It is time to publish another piece of my travel writing course from the University of New Orleans. Enjoy and join me on a journey through Death Valley….
“The hottest place on earth”, as it is advertised everywhere. Lonely Planet says that, and it is even proclaimed on billboards and in newspapers. The talk is about Death Valley. It is one of the most extreme places in the Western Hemisphere and received its name from the early pioneers, who scarcely survived the inexorable climate on their way west. In December 1849, a group of gold seekers was looking for a short cut to the gold fields in California and got lost. They crossed salt fields and impassable terrain, as they found a way through the desert. Standing at the top of the mountain and looking back to the valley that almost killed them, they called it Death Valley.
The terrain is getting flatter and the plants lower and scrubbier. The soil is changing colors from dusty beige to ocher up to different shades of red and purple. Bizarre landscape shapes pass by and we find ourselves in a stereotype of an American countryside. The road flickers in the evening sun and the colors of the surrounding landscape are intermixing with the grey tarmac to an ambiguous scenery of warm tones and shimmering light. It seems as if a ruler has drawn the road until the edge of the mountains, just to let it wind up the last meters of elevation before letting the mountains behind and falling down into the valley.
The landscape and the temperature are overwhelming and give us a culture shock coming from the snowy and cold Sequoia National Park in the Sierra Nevada. We are heading straight into Death Valley, looking for a place to sleep as the night is coming closer and closer. We still have the story of the first pioneers in our minds. Getting lost in this area and wandering around in this temperature trying to get out would be unpromising. Even right now at the beginning of April, it is hot. Thirty-five degrees Celsius, already. That makes it even more important to find a place to stay soon. At the side of the road, the Mesquite Flat Dunes arise. The golden light dances on the curved dunes and reflects the sand in warm, golden nuances. Dark shadows at the base of the dunes play hide and seek with the evening light. The scenery is dipped in a pink light and we have the feeling of being the only persons in the world. But just at this second, huge American caravans make an appearance and after a few more minutes, we reach our place to stay: the campground in Stovepipe Wells.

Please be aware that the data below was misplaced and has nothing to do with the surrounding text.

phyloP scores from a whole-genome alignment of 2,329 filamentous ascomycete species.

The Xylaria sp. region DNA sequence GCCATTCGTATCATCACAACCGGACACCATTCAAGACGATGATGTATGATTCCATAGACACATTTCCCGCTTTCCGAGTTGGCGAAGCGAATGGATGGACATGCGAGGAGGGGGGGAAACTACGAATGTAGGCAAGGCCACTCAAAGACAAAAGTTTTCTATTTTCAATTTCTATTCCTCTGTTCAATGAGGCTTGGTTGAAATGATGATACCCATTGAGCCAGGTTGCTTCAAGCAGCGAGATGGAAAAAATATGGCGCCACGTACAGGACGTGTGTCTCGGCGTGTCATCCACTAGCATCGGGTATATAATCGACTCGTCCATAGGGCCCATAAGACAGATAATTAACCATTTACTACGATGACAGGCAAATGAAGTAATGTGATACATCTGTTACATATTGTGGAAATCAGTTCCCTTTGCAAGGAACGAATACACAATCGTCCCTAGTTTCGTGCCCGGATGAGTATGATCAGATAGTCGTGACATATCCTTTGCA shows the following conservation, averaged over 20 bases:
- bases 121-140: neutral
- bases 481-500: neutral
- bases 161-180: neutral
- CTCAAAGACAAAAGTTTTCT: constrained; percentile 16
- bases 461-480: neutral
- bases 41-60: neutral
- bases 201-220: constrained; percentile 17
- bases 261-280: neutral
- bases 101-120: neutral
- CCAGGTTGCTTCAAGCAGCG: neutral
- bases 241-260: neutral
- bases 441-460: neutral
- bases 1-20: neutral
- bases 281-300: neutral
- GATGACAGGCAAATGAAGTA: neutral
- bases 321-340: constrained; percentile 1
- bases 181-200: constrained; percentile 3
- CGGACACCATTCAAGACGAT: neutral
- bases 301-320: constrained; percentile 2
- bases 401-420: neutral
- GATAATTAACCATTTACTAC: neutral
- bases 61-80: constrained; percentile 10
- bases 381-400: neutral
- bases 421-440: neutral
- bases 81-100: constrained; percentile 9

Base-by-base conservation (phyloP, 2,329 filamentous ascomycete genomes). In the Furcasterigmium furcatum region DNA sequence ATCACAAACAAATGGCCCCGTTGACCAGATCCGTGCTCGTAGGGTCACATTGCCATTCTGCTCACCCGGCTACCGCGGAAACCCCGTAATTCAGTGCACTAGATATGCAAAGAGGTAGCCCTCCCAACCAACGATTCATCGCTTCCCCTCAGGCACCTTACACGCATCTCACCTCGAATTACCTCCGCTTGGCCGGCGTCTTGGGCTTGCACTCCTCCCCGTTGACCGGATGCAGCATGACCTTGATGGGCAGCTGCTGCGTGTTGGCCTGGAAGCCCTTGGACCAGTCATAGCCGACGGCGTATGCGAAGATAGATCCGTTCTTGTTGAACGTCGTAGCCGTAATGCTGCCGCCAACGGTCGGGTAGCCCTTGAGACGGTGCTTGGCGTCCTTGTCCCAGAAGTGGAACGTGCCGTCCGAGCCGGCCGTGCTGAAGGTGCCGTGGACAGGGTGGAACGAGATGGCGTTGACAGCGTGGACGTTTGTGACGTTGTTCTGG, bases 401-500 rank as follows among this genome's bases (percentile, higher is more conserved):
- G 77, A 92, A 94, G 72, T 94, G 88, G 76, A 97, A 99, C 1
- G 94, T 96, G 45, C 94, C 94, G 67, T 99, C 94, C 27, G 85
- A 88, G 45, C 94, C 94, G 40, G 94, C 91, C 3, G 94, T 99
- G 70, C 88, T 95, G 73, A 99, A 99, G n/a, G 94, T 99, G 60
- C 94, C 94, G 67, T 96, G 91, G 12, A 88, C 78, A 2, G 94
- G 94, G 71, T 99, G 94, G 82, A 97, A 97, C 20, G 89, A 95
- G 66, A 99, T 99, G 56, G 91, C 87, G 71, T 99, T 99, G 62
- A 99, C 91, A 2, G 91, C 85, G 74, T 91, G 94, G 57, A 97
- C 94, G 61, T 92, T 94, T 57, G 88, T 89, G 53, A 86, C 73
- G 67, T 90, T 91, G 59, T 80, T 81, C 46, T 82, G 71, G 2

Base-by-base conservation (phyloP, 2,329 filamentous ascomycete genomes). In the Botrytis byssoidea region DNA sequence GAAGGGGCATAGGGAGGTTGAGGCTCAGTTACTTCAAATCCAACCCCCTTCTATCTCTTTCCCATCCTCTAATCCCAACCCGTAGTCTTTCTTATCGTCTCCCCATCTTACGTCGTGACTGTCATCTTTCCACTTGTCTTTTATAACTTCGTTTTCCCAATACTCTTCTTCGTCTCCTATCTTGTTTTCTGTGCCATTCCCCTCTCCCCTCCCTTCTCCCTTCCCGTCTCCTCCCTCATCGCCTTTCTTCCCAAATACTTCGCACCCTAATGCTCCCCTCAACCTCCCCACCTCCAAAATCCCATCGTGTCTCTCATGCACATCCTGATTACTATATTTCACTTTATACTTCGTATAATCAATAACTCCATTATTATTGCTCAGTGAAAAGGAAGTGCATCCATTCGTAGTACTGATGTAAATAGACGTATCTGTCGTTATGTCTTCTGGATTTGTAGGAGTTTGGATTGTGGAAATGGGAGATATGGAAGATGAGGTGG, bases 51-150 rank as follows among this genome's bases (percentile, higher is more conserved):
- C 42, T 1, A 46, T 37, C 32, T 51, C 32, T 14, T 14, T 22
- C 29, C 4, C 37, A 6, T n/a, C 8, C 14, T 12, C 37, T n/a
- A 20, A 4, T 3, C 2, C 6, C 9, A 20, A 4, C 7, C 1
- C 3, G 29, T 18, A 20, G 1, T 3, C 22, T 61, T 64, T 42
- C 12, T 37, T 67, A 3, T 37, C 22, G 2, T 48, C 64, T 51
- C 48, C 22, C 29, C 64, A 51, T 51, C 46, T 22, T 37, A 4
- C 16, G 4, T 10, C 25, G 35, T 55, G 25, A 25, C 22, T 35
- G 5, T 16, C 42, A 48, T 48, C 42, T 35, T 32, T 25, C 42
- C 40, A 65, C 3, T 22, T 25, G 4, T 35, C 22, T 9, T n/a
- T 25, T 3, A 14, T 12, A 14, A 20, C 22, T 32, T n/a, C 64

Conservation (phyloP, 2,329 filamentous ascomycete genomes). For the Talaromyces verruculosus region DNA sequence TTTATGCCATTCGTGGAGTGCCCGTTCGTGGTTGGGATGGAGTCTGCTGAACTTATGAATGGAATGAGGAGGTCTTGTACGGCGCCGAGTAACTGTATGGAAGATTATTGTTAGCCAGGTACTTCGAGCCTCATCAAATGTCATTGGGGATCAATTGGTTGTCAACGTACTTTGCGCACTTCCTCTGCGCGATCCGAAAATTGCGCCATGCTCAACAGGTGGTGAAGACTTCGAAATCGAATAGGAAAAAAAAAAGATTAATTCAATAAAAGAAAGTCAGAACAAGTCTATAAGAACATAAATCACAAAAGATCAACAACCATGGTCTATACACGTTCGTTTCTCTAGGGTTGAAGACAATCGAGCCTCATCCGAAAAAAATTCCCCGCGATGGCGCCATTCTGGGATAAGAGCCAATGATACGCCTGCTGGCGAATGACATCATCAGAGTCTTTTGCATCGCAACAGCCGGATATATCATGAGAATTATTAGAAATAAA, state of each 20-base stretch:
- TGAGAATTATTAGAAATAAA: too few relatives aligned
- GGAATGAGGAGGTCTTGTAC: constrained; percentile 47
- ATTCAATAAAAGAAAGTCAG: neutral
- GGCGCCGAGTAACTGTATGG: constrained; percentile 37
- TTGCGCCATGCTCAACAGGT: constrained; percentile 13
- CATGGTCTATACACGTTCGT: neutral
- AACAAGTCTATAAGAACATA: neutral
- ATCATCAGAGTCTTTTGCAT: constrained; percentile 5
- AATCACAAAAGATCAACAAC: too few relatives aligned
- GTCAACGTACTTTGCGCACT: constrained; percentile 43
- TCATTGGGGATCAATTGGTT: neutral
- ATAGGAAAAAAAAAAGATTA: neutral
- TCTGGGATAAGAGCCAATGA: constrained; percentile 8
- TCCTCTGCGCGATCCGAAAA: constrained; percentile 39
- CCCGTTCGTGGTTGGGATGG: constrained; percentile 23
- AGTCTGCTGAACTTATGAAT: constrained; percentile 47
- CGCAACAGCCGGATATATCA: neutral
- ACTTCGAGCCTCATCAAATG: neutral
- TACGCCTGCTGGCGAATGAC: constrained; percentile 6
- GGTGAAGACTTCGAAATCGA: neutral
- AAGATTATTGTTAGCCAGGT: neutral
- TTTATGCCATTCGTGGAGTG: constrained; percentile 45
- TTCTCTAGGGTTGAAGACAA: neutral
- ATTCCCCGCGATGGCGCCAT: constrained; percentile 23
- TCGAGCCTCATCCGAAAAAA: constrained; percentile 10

Our stocks of food are completely depleted and we are almost dying of hunger and a long day on the road. We arrange our tent with a view of the surrounding mountains and the setting sun; an isolated place, just perfect between risky and safe, adventurer and tourist. The ground is smooth and we are accurately paying attention for any signs of rattlesnakes or scorpions. The tent stakes glide deep into the ground. The Swiss flag on the side of the tent radiates a piece of Europe; it is as tiny as can be and without any difficulties can disappear between the huge caravans, hardly recognizable. Bit by bit we unroll our sleeping bags and prepare our place for the night. And finally, we go and get some dinner at the local restaurant. And here they are, stereotypes again: it is called “The Saloon”… even if we are not in the Wild West yet.
With the heat outside, we are not able to eat that much for dinner, so we all ordered “salad bar”. The waitress smirks and brings us our drinks. The salads are delightful and fresh and fulfill our boldest dreams. We try every salad, from potato to Caprese to Ceasar. Am I wrong or are all of the guests laughing at us? Maybe we look a little washed-up, but mmmh…whatever. While eating our third plate, a guy shows up at the end of our table, but we cannot understand a word he was saying and after a while of misunderstanding and embarrassing silence he said “Bye” and walked straight away. What was that? Have we done something wrong or did we fulfill the stereotype of rude Germans? It must be something with us in this restaurant.
We decide to check on him and try to find out what was going on. As it turns out, his name is Kevin and he is on a trip with his brother Chris, and just wanted to say “Hi”, because he recognized us from the campground. We find out why everyone was smiling at us. No one here ever eats just “salad bar” – a side dish – for dinner. It is like we have a sign above our heads which says “Hello I am European”. Okay, so lesson learned.